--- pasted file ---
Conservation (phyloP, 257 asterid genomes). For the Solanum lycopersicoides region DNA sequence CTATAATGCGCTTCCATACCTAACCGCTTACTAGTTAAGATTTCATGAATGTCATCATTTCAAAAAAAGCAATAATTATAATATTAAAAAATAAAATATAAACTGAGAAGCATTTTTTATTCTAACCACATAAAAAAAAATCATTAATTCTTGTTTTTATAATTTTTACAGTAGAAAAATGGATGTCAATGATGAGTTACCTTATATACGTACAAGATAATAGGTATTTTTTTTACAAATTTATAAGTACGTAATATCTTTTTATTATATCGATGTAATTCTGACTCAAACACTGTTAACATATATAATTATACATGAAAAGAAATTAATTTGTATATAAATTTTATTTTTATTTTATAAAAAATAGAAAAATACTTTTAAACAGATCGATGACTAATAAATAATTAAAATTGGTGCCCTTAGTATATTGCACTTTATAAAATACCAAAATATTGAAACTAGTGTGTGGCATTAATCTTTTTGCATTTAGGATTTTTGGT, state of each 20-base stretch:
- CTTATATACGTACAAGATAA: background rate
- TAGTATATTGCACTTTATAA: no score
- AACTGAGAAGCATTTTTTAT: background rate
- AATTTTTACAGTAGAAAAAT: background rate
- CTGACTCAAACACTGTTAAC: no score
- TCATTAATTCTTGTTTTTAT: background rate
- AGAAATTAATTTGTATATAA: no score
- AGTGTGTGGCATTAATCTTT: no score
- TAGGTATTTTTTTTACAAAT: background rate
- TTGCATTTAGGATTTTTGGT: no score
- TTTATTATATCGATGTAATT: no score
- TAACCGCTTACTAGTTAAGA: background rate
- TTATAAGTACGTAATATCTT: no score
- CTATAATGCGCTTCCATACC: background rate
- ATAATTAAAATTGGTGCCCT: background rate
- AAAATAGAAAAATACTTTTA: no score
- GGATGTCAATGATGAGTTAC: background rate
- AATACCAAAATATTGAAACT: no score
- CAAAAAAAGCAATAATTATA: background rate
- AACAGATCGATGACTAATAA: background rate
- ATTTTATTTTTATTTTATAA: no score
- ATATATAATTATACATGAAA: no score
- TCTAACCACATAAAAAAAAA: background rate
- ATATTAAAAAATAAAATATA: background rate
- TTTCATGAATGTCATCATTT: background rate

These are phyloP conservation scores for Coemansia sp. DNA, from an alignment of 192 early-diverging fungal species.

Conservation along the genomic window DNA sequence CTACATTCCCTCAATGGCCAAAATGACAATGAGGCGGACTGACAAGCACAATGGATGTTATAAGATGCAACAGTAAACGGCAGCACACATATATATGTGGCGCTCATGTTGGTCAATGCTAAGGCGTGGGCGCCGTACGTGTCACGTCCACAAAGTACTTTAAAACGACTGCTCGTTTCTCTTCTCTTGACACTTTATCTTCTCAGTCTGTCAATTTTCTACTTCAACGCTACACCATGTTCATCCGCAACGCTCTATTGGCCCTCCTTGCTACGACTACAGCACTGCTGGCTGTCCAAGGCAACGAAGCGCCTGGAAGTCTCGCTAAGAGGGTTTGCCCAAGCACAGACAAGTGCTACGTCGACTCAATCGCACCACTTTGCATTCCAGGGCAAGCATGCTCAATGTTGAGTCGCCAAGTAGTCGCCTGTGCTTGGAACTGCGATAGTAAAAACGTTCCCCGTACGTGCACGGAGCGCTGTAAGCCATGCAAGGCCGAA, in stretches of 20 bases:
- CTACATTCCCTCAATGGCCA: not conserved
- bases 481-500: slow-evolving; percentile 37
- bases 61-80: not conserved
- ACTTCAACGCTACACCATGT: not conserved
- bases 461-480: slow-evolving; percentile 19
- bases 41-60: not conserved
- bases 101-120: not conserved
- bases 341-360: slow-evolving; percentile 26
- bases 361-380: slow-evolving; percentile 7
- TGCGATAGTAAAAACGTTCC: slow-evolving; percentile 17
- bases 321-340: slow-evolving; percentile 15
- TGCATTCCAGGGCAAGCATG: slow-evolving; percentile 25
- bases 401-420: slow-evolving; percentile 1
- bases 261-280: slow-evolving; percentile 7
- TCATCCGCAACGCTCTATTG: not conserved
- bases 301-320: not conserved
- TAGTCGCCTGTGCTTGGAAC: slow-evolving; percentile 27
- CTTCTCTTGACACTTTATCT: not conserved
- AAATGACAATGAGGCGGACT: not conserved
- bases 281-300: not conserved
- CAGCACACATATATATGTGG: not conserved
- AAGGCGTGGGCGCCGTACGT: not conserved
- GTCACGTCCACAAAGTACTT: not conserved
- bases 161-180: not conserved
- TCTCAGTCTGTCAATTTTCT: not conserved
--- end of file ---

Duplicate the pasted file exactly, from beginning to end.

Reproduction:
Conservation (phyloP, 257 asterid genomes). For the Solanum lycopersicoides region DNA sequence CTATAATGCGCTTCCATACCTAACCGCTTACTAGTTAAGATTTCATGAATGTCATCATTTCAAAAAAAGCAATAATTATAATATTAAAAAATAAAATATAAACTGAGAAGCATTTTTTATTCTAACCACATAAAAAAAAATCATTAATTCTTGTTTTTATAATTTTTACAGTAGAAAAATGGATGTCAATGATGAGTTACCTTATATACGTACAAGATAATAGGTATTTTTTTTACAAATTTATAAGTACGTAATATCTTTTTATTATATCGATGTAATTCTGACTCAAACACTGTTAACATATATAATTATACATGAAAAGAAATTAATTTGTATATAAATTTTATTTTTATTTTATAAAAAATAGAAAAATACTTTTAAACAGATCGATGACTAATAAATAATTAAAATTGGTGCCCTTAGTATATTGCACTTTATAAAATACCAAAATATTGAAACTAGTGTGTGGCATTAATCTTTTTGCATTTAGGATTTTTGGT, state of each 20-base stretch:
- CTTATATACGTACAAGATAA: background rate
- TAGTATATTGCACTTTATAA: no score
- AACTGAGAAGCATTTTTTAT: background rate
- AATTTTTACAGTAGAAAAAT: background rate
- CTGACTCAAACACTGTTAAC: no score
- TCATTAATTCTTGTTTTTAT: background rate
- AGAAATTAATTTGTATATAA: no score
- AGTGTGTGGCATTAATCTTT: no score
- TAGGTATTTTTTTTACAAAT: background rate
- TTGCATTTAGGATTTTTGGT: no score
- TTTATTATATCGATGTAATT: no score
- TAACCGCTTACTAGTTAAGA: background rate
- TTATAAGTACGTAATATCTT: no score
- CTATAATGCGCTTCCATACC: background rate
- ATAATTAAAATTGGTGCCCT: background rate
- AAAATAGAAAAATACTTTTA: no score
- GGATGTCAATGATGAGTTAC: background rate
- AATACCAAAATATTGAAACT: no score
- CAAAAAAAGCAATAATTATA: background rate
- AACAGATCGATGACTAATAA: background rate
- ATTTTATTTTTATTTTATAA: no score
- ATATATAATTATACATGAAA: no score
- TCTAACCACATAAAAAAAAA: background rate
- ATATTAAAAAATAAAATATA: background rate
- TTTCATGAATGTCATCATTT: background rate

These are phyloP conservation scores for Coemansia sp. DNA, from an alignment of 192 early-diverging fungal species.

Conservation along the genomic window DNA sequence CTACATTCCCTCAATGGCCAAAATGACAATGAGGCGGACTGACAAGCACAATGGATGTTATAAGATGCAACAGTAAACGGCAGCACACATATATATGTGGCGCTCATGTTGGTCAATGCTAAGGCGTGGGCGCCGTACGTGTCACGTCCACAAAGTACTTTAAAACGACTGCTCGTTTCTCTTCTCTTGACACTTTATCTTCTCAGTCTGTCAATTTTCTACTTCAACGCTACACCATGTTCATCCGCAACGCTCTATTGGCCCTCCTTGCTACGACTACAGCACTGCTGGCTGTCCAAGGCAACGAAGCGCCTGGAAGTCTCGCTAAGAGGGTTTGCCCAAGCACAGACAAGTGCTACGTCGACTCAATCGCACCACTTTGCATTCCAGGGCAAGCATGCTCAATGTTGAGTCGCCAAGTAGTCGCCTGTGCTTGGAACTGCGATAGTAAAAACGTTCCCCGTACGTGCACGGAGCGCTGTAAGCCATGCAAGGCCGAA, in stretches of 20 bases:
- CTACATTCCCTCAATGGCCA: not conserved
- bases 481-500: slow-evolving; percentile 37
- bases 61-80: not conserved
- ACTTCAACGCTACACCATGT: not conserved
- bases 461-480: slow-evolving; percentile 19
- bases 41-60: not conserved
- bases 101-120: not conserved
- bases 341-360: slow-evolving; percentile 26
- bases 361-380: slow-evolving; percentile 7
- TGCGATAGTAAAAACGTTCC: slow-evolving; percentile 17
- bases 321-340: slow-evolving; percentile 15
- TGCATTCCAGGGCAAGCATG: slow-evolving; percentile 25
- bases 401-420: slow-evolving; percentile 1
- bases 261-280: slow-evolving; percentile 7
- TCATCCGCAACGCTCTATTG: not conserved
- bases 301-320: not conserved
- TAGTCGCCTGTGCTTGGAAC: slow-evolving; percentile 27
- CTTCTCTTGACACTTTATCT: not conserved
- AAATGACAATGAGGCGGACT: not conserved
- bases 281-300: not conserved
- CAGCACACATATATATGTGG: not conserved
- AAGGCGTGGGCGCCGTACGT: not conserved
- GTCACGTCCACAAAGTACTT: not conserved
- bases 161-180: not conserved
- TCTCAGTCTGTCAATTTTCT: not conserved